Riot has, for the most part, decided to balance around professional play. League of Legends has several champions that are only good if you’re playing them well enough to be a professional. The main culprit here is Azir, who has one of the highest skill ceilings of any champion in the game. If you’re good at him, you can be a god. However, if you’re not, he’s complete and utter trash. They’ve balanced the champion around professional play so that he doesn’t dominate the professional scene, and as a by-product, Azir is completely unusable in casual play–in other words, the vast majority of the playerbase. But when we see pro players on Azir, they’re able to pull off ridiculous moves.

If we look at Dota 2, Earth Spirit is another hero who fits into this category. The hero has incredibly powerful abilities, including disables (a stun and a silence) and an escape. In teamfights at a professional level, Earth Spirit’s abilities can singlehandedly turn the tide of a game. Check out this clip of Kaka’s Earth Spirit from TI7.

In non-professional settings, it’s a totally different story. You might run into someone who’s played hundreds of games on Earth Spirit and destroys your entire team, but it’s unlikely.

Hearthstone, on the other hand, has balanced around casual play. Decks with extremely high skill ceilings…don’t really do much. It’s often better to play a pure face deck than a deck that requires considerable thought and careful planning. This makes casual play easier, because players can pick whatever they want and play it, and usually have decent success. Unfortunately, it leads to extremely boring professional play in many cases because the professionals are also playing the really easy decks. Neither way of balancing is necessarily “better” than the other. It’s just a design choice.

What is a Skill Floor?

This brings us to skill floors. A skill floor is the counterpart to a skill ceiling. A skill ceiling is the level of play that’s possible with training and mastery. A skill floor is a way of describing how difficult it is to begin the process of mastery. For example, playing Widowmaker in Overwatch isn’t easy if you don’t have a background in other FPS titles. In order to even be relevant with her, you need to have exceptional aim and positioning. The skill floor for Widowmaker, in other words, is very high — if you want to be somewhat competent, you need to have mastered a variety of game mechanics.

Hearthstone has many low skill floor decks, but there are exceptions. The new Dead Man’s Hand deck has an extremely high skill floor. You need to understand Hearthstone extremely well to pilot it. I’ve been playing Hearthstone for five years, reached legend many times, and I still have trouble with the deck. You need to understand every single deck in the meta and know their win condition so that you can know what cards to save. You also need to know how to whittle your own hand down to just those precise cards. If you don’t know how to do all of this, the deck is basically useless.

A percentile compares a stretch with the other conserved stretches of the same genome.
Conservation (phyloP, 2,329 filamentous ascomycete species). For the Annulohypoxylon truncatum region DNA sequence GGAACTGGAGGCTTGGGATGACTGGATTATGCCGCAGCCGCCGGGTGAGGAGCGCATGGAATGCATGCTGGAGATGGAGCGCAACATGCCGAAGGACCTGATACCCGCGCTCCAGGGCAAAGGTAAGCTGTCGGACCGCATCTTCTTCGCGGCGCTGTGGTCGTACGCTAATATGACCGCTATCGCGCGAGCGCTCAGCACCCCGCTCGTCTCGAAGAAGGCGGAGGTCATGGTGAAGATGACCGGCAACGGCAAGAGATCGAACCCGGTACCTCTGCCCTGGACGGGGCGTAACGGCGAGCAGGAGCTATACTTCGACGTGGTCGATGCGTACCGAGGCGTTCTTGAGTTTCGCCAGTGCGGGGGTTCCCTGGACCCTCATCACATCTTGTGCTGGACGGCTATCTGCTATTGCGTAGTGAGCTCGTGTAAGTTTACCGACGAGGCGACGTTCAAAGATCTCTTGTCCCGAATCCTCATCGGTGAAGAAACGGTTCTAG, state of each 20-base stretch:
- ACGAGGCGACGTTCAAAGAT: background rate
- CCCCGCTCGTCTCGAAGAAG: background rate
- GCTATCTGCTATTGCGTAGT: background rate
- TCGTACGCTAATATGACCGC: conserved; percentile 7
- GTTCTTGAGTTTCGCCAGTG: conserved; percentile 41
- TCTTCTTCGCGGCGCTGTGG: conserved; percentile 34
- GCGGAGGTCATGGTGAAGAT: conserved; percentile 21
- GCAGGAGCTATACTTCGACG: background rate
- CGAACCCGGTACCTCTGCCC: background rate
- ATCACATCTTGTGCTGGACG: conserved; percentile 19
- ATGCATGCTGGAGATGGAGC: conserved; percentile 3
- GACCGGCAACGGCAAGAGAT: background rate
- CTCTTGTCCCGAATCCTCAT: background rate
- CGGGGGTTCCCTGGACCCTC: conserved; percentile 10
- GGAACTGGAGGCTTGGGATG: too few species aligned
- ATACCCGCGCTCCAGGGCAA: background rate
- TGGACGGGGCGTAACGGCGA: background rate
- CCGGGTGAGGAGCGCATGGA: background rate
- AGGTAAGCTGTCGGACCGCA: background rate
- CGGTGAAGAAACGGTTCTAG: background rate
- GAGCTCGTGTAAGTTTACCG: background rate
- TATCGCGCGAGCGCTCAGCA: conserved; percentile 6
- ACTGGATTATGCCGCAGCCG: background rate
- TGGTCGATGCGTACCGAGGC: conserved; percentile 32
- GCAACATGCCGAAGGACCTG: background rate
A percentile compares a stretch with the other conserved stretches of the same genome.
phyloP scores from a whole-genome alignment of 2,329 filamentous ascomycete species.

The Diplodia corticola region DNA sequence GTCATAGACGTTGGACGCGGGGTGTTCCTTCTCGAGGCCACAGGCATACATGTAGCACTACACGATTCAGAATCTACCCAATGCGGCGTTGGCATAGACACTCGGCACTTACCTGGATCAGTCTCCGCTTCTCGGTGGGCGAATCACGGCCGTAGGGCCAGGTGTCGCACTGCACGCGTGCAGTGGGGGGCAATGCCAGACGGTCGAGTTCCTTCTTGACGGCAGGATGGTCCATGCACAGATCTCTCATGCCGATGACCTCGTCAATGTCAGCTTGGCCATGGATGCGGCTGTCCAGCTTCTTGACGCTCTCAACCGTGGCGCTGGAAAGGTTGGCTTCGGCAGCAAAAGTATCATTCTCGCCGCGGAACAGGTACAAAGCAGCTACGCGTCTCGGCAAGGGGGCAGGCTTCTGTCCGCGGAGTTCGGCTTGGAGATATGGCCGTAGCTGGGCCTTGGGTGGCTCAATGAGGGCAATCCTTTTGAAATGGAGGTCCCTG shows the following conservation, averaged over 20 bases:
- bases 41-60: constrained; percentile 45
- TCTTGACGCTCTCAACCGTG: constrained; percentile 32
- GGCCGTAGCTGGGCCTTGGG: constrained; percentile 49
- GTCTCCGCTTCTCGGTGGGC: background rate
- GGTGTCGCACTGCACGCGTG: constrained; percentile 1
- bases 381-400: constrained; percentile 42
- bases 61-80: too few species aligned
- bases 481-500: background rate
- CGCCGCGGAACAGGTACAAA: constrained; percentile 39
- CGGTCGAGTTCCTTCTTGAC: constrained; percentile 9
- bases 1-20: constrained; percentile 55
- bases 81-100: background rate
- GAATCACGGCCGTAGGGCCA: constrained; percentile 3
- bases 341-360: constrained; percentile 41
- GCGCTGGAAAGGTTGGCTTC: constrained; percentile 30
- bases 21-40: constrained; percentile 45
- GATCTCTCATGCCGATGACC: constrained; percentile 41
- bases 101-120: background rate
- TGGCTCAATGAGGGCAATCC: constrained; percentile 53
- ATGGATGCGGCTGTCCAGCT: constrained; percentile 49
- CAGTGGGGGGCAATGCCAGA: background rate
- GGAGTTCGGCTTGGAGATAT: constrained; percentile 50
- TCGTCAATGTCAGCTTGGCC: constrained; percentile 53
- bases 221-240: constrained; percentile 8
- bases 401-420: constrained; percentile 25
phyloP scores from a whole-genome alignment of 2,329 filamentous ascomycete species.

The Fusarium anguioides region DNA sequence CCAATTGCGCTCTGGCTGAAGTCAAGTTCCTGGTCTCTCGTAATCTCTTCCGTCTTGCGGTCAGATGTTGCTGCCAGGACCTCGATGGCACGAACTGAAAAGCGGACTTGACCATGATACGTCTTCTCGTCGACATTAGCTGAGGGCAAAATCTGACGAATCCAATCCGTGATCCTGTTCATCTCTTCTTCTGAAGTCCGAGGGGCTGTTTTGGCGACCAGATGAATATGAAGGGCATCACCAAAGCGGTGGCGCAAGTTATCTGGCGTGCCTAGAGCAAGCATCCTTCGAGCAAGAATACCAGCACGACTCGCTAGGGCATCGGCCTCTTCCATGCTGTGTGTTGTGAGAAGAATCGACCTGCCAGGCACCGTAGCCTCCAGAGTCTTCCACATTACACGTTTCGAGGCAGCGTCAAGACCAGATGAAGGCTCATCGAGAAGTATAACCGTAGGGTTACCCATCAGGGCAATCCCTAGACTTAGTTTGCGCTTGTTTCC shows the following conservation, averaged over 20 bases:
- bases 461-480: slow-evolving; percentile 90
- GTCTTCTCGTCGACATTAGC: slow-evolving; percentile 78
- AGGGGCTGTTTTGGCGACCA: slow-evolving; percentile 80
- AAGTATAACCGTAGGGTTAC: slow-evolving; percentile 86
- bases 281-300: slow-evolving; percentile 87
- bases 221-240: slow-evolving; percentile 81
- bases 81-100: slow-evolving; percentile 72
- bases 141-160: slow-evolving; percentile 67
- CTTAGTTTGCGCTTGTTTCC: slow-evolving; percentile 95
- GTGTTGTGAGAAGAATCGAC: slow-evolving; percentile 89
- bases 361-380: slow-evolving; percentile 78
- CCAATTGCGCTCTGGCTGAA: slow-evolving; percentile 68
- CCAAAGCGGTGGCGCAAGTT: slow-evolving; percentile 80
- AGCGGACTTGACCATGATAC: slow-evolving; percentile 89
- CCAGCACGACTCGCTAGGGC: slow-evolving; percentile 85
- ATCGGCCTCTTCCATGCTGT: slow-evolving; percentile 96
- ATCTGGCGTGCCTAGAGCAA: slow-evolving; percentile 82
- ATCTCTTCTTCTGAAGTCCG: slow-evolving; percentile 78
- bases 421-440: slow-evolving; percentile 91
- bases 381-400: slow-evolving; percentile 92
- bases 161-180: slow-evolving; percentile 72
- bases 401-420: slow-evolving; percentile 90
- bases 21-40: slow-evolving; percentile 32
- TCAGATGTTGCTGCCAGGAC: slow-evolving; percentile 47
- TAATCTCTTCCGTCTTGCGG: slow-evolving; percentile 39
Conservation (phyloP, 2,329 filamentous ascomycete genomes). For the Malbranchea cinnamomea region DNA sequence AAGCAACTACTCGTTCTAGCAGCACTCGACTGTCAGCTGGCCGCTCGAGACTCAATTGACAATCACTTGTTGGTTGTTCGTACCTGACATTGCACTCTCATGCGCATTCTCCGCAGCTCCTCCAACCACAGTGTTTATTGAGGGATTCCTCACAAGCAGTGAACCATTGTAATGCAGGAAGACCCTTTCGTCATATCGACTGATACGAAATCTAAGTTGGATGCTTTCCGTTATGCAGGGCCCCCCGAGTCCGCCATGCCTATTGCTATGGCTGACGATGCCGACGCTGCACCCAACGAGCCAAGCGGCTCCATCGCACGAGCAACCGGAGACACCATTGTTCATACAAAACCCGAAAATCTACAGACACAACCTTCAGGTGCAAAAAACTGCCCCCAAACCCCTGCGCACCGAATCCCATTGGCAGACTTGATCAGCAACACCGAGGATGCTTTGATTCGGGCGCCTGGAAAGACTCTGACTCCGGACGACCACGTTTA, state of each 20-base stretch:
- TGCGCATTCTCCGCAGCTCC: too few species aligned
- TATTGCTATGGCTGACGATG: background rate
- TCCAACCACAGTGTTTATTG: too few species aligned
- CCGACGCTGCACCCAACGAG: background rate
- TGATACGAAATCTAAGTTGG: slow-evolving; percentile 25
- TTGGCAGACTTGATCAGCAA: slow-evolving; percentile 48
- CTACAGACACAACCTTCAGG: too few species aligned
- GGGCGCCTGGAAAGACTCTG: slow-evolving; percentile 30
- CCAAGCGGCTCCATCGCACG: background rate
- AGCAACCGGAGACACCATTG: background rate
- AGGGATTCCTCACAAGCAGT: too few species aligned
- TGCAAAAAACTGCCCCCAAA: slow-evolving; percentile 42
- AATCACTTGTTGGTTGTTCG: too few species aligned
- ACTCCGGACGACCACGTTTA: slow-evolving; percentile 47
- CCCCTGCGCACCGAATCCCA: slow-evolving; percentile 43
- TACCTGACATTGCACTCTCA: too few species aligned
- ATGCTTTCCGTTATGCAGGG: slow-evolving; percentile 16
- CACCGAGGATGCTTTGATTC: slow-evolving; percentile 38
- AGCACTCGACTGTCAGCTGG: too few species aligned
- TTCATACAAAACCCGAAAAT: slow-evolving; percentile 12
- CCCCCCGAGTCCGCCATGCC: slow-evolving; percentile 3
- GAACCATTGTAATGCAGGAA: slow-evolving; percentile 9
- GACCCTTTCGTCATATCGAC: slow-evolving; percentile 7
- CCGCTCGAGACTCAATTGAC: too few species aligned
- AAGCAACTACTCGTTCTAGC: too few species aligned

Even though Hearthstone inherently has a lower skill ceilings than other games, the skill floor can still be high in certain cases. It’s actually easier to have high skill floors in Hearthstone, because players are responsible for making the decks. League of Legends can’t put out a champion that is too hard to play, or else people likely just won’t play it. But Hearthstone just puts out cards and players make the decks themselves, thus creating their own skill floors. Different game genres allow developers to manipulate skill floors in massively different ways.

At the end of the day, skill floors and skill ceilings might not mean much to you. But they are important terms that describe not only difficulty, but potential within an archetype. Both are also incredibly important when it comes to the development side of gaming. And now you know why.

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Stephen Draper
Stephen has a degree in English from Brock University. He grew up playing video games and card games, always having an affection for strategy. He picked up League of Legends in early Season One and has since achieved Diamond rank multiple times. He also picked up Hearthstone in Beta and has since achieved Legend consistently. When he isn’t reading, writing, or gaming, he’s probably watching other people game.